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I have never bothered to rinse my paper coffee filters before use, but some strongly recommend this. I did some experiments, outlined below, to test this. I don't find rinsing makes any difference, but there might be benefit that I don't understand.

My questions, in sum:

  • What's the best way to rinse a paper filter? Inside, outside, both? Soak? Hot or cold water?
  • How does it help?
  • Bonus: What is being rinsed off? Are loose bits of paper really coming off the filter?

Of the many articles about this, most of them simply point to this Serious Eats article (e.g., lifehacker and the kitchn don't have much more content; others are chat/discussions without concrete conclusions or references). That article says rinsing removes "dusty stuff" from the filter (that suggests that there's off-tastes from the paper dust), and rinsing also helps reduce clogging of filter pores (presumably also from the "dusty stuff").

The quality of the paper filter certainly matters; comments and responses to this question support that. I buy the cheapest brown filters available, so I think it's unlikely that my filters "don't need rinsing" or so, but perhaps they're so cheap as to "not benefit from rinsing." This article suggests some filter taste-tests, so I did them and more.

My experiments:

  • I poured water through rinsed and non-rinsed filters and tasted the water that went through the filter. Both taste faintly of paper, but I see no difference;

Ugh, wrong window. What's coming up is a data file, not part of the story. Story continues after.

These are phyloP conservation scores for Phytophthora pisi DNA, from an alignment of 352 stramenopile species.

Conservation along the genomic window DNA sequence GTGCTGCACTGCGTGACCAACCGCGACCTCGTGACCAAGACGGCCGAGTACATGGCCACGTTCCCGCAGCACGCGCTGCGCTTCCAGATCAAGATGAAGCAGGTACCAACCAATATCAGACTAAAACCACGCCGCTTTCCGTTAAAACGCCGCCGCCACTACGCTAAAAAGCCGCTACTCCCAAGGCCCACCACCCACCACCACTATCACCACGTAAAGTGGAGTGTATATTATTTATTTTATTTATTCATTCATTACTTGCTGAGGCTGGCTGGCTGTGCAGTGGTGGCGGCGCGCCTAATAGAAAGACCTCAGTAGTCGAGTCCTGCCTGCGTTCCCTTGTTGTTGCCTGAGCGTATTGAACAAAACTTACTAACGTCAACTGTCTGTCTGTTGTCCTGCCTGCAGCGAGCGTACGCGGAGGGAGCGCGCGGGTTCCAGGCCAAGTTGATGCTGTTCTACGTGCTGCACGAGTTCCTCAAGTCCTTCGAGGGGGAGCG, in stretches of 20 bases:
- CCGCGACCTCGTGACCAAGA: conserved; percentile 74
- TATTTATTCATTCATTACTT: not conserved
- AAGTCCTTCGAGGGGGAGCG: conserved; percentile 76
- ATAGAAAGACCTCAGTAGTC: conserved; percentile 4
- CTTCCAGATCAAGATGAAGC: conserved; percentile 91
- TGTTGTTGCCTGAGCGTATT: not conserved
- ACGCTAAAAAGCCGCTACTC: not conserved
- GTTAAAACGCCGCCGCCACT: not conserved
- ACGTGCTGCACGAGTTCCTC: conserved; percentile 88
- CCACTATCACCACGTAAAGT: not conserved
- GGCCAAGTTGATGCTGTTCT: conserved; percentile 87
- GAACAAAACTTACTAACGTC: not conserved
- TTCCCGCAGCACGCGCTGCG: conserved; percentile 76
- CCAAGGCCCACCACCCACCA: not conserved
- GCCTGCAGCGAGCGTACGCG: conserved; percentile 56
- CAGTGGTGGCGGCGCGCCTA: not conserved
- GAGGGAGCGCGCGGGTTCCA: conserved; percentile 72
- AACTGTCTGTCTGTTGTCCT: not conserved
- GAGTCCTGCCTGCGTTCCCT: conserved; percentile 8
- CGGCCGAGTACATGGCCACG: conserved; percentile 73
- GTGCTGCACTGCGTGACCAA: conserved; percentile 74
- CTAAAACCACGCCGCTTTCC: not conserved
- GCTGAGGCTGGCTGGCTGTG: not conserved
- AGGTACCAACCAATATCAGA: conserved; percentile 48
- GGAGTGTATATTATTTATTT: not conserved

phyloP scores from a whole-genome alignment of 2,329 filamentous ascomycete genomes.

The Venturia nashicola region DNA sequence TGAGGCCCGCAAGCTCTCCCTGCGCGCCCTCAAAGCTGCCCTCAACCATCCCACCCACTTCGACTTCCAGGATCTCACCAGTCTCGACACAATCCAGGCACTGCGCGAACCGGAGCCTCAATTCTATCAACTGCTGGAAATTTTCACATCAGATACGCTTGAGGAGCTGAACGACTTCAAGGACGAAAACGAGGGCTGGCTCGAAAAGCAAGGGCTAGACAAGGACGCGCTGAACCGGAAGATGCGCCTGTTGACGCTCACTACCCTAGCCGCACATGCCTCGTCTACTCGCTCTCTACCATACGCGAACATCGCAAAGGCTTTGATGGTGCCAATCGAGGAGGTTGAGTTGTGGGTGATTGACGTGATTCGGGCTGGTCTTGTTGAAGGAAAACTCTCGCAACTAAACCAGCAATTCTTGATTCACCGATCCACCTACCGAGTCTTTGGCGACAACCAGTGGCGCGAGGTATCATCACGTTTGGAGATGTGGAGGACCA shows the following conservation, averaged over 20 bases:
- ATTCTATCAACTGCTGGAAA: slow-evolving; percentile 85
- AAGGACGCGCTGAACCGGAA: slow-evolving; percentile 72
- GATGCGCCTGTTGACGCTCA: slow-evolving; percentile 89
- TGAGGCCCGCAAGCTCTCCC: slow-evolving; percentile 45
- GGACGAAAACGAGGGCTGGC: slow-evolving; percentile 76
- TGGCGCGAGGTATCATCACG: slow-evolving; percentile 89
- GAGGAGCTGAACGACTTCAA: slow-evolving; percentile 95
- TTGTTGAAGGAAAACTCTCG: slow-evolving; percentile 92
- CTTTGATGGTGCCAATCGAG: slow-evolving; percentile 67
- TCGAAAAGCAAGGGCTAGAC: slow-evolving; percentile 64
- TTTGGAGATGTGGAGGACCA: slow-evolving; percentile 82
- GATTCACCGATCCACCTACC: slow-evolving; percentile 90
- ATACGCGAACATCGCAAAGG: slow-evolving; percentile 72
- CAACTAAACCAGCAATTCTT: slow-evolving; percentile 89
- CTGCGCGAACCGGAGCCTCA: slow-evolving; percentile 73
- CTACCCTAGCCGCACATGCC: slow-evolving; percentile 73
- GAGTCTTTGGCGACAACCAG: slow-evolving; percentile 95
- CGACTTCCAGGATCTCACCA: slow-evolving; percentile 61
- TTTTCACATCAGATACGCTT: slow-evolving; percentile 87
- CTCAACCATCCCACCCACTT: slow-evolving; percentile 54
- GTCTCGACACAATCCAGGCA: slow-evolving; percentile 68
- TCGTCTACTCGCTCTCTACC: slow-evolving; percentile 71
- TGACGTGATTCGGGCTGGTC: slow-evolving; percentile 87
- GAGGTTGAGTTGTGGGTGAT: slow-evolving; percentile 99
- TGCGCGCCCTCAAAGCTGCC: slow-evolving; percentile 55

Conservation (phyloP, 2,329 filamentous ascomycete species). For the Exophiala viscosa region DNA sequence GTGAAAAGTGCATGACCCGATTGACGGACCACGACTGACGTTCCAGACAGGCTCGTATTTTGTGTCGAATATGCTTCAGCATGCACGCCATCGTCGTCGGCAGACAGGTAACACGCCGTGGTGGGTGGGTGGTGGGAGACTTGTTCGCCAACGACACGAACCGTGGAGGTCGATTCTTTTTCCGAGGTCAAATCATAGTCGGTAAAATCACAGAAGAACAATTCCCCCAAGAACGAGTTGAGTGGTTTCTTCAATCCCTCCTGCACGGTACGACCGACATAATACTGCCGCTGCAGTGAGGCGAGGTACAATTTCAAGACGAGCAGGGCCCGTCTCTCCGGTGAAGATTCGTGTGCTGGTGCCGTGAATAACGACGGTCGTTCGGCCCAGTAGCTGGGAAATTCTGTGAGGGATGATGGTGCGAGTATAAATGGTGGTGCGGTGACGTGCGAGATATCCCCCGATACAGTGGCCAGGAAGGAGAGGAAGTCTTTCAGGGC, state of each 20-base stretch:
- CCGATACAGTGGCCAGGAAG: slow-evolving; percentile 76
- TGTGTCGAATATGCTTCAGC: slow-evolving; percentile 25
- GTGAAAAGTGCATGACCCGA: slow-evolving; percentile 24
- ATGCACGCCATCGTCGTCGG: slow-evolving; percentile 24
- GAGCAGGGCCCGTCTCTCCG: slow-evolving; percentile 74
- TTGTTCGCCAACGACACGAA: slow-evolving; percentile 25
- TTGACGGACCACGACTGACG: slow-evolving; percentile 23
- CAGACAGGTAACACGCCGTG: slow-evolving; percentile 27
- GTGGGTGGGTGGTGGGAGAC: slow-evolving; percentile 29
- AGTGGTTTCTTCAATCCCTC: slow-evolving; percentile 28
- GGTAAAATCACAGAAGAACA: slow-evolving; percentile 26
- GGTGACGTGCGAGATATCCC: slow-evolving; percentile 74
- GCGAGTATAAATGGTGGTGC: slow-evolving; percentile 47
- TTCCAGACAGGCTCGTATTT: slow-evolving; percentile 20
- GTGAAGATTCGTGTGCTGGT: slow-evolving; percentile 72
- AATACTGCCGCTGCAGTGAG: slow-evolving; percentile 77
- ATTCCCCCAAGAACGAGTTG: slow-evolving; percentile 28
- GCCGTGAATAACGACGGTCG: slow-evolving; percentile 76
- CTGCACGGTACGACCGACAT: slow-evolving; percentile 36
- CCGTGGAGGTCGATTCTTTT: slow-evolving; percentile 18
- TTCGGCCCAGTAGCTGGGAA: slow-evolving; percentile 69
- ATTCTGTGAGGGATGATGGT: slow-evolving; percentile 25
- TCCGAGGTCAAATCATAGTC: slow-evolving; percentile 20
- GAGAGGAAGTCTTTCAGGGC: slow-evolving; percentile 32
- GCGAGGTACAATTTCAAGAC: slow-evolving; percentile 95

• I have brewed simultaneous batches with rinsed and non-rinsed; I taste exactly no difference;
  • I have even gone so far as to chew on rinsed and non-rinsed paper filters to see if I could tell a difference. (Edit: to be clear, I chewed on these filters only to see if I taste a difference between rinsed and non-rinsed paper filters, not to somehow "condition" the filter before brewing use)

My conclusions:

  1. Paper filters taste terrible -- mine anyway -- rinsed or not. I may have to revisit this question on brown versus white filters, buy better paper filters, or use a cloth-filtered Nel pot.
  2. I wasted a lot of filters doing these tests.

In fact, after using a pre-rinsed filter I got a "structural failure" -- the bottom of the filter broke -- when brewing pour-over with a heavily rinsed filter. I'll probably have to eat some better-quality or white paper filters to make this fair.

In sum, my only conclusion is that quickly rinsing the inside and outside of the filter is the only way for this to have any benefit. I'm discounting any other benefit of pre-rinsing, such as rinsing with hot water would warm ceramic cone filter-holder or pot/mug.

5

Do you have maker with a removable filter basket? (Like the photo I attached below.) If so, then you might try what I've done:

  1. removing the basket
  2. placing the filter
  3. then running water through it

removable mesh filter basket

The support of the basket protects against failures. And while you won't be able to rinse the reverse side easily, you will be able to get enough water into it to saturate through the paper. (Those flakes you mention will be trapped between the reverse of the filter and the basket.)